I've been thinking that I want to learn how to make homemade bread. Do you make your own bread, friends? If so, is it really complicated?
My mother rarely made homemade bread. If I were her, I don't suppose I would have either. The eight of us would have it gone before it even had a chance to cool. I remember her going to the bread outlet and buying day old bread. She would buy a dozen loaves and freeze them.
The bread of my childhood was my grandmother's savory dill bread. She called it dilly bread. I didn't care much for it when I was young, but I am fairly certain that if I could have a slice today, I would enjoy it.
My mother's cooking was pretty standard for the '60s and '70s. On Sundays we would always have meat, potatoes, gravy and a canned vegetable. During the week it was all about soups and casseroles. Mom could make eight sandwiches using one can of tuna.
Now, that's resourceful.
Except for my mother's macaroni and hamburger dish, I don't really have a yen for the food of my childhood. And neither do my grown children who now try to "introduce" us to exotic foods they refused to eat at our table. It wasn't me who picked celery and onions out of everything and begged for Top Ramen at every meal.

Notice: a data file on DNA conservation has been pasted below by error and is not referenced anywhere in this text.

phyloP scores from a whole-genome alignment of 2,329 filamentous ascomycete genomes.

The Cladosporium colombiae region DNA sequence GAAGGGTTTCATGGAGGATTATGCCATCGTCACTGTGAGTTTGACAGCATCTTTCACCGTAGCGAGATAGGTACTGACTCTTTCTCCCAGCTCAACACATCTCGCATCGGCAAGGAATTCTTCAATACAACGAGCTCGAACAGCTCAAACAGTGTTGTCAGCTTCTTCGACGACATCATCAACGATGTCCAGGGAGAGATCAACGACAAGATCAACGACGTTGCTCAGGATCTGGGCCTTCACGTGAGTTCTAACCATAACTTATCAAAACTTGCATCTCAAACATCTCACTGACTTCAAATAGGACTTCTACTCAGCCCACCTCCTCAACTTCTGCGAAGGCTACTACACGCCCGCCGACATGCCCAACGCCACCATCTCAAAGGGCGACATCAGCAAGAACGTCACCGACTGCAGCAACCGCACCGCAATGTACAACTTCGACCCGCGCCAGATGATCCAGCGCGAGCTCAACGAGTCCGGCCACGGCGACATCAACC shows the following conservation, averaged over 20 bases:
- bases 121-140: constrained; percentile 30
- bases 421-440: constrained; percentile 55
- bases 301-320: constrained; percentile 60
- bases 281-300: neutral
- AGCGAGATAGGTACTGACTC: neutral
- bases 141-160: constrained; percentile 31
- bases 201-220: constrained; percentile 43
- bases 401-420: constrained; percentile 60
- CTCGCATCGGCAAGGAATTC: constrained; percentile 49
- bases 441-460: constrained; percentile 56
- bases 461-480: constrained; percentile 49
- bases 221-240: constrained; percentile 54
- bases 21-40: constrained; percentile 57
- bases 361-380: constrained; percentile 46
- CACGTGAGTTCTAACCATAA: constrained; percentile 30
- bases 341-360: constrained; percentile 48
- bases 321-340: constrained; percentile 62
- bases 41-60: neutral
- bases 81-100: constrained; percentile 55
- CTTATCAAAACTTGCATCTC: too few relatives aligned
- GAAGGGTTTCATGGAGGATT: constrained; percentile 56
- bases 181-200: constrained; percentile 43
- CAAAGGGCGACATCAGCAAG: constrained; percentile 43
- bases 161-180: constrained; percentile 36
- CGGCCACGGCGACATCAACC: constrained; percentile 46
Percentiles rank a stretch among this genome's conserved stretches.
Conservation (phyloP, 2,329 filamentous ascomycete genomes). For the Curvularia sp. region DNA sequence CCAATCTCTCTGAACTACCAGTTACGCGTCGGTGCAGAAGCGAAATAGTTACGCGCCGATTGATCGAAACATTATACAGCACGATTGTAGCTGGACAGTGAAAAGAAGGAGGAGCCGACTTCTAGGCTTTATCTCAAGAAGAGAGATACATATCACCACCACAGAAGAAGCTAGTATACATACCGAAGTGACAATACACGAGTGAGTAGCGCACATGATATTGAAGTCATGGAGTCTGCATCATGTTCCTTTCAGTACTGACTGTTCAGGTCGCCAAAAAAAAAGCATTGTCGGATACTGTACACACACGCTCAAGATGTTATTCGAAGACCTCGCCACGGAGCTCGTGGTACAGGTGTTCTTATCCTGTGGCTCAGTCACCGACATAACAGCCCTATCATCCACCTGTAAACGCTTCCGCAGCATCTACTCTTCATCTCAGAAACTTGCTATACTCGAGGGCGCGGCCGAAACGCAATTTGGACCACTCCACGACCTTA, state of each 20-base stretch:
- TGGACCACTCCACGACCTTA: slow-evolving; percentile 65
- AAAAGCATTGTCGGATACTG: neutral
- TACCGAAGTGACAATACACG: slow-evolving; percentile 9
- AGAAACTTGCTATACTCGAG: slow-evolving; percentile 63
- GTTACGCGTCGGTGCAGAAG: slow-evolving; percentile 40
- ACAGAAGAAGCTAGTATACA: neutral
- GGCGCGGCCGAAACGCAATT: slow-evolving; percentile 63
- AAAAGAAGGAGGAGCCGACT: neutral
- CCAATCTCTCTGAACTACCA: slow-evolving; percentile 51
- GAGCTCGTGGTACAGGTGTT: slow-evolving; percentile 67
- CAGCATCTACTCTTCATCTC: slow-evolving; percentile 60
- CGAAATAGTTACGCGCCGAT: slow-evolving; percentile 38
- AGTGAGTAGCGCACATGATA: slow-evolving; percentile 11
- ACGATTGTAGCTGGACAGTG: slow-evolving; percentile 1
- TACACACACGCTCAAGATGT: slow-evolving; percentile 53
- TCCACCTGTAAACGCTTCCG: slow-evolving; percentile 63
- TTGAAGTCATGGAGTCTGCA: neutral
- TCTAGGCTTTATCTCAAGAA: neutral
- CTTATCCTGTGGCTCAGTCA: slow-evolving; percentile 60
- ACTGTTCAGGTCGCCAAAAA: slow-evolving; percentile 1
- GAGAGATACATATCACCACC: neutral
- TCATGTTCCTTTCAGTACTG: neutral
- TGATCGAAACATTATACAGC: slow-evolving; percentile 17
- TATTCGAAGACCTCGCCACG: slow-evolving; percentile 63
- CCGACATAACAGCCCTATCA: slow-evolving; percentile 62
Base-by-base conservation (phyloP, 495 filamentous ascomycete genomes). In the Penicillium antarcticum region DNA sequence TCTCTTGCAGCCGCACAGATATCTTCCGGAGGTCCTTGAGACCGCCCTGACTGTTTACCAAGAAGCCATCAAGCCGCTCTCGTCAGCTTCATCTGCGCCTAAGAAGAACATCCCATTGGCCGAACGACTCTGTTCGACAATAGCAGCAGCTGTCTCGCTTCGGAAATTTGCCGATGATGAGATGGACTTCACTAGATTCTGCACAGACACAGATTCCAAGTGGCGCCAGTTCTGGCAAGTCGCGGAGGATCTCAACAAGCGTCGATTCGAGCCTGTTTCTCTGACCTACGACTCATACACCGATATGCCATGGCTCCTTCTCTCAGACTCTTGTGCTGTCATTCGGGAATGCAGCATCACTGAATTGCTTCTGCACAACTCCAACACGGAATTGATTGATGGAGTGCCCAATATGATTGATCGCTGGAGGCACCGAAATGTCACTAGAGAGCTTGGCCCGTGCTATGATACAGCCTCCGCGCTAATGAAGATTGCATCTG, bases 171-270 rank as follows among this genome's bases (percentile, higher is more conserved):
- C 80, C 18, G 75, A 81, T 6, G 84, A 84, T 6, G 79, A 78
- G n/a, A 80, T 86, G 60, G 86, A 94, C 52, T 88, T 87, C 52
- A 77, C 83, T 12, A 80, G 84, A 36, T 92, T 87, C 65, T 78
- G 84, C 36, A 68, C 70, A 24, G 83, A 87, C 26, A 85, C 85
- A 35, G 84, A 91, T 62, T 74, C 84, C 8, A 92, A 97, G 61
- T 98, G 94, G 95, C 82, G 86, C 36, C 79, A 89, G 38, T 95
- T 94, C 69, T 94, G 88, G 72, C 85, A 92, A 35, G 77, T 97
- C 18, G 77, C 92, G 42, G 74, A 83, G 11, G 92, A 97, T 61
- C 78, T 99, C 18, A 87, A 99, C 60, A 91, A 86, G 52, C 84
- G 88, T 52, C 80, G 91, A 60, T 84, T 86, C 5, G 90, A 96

I tried to serve my boys nutritious foods, while they were growing up, but, except for broccoli, they balked. They only ate broccoli, because in a stroke of genius, I called the florets trees and said only giraffes could eat them. By the time our boys hit there teens, our menu was limited to five items: hot dogs, hamburgers, spaghetti, tacos and enchilada casserole.
I can't tell you how an empty nest has improved our diet. Hubby announced the other day that he would like to try going vegetarian a couple of times a week. (after his annual checkup next week, we may just have to do that) Because if his cholestrol numbers are off the chart....
We love foreign foods--Thai, Indian, Middle-Eastern. For us comfort foods are not from a nostalgic past that wasn't all that good. Comfort food is now.
2 weeks ago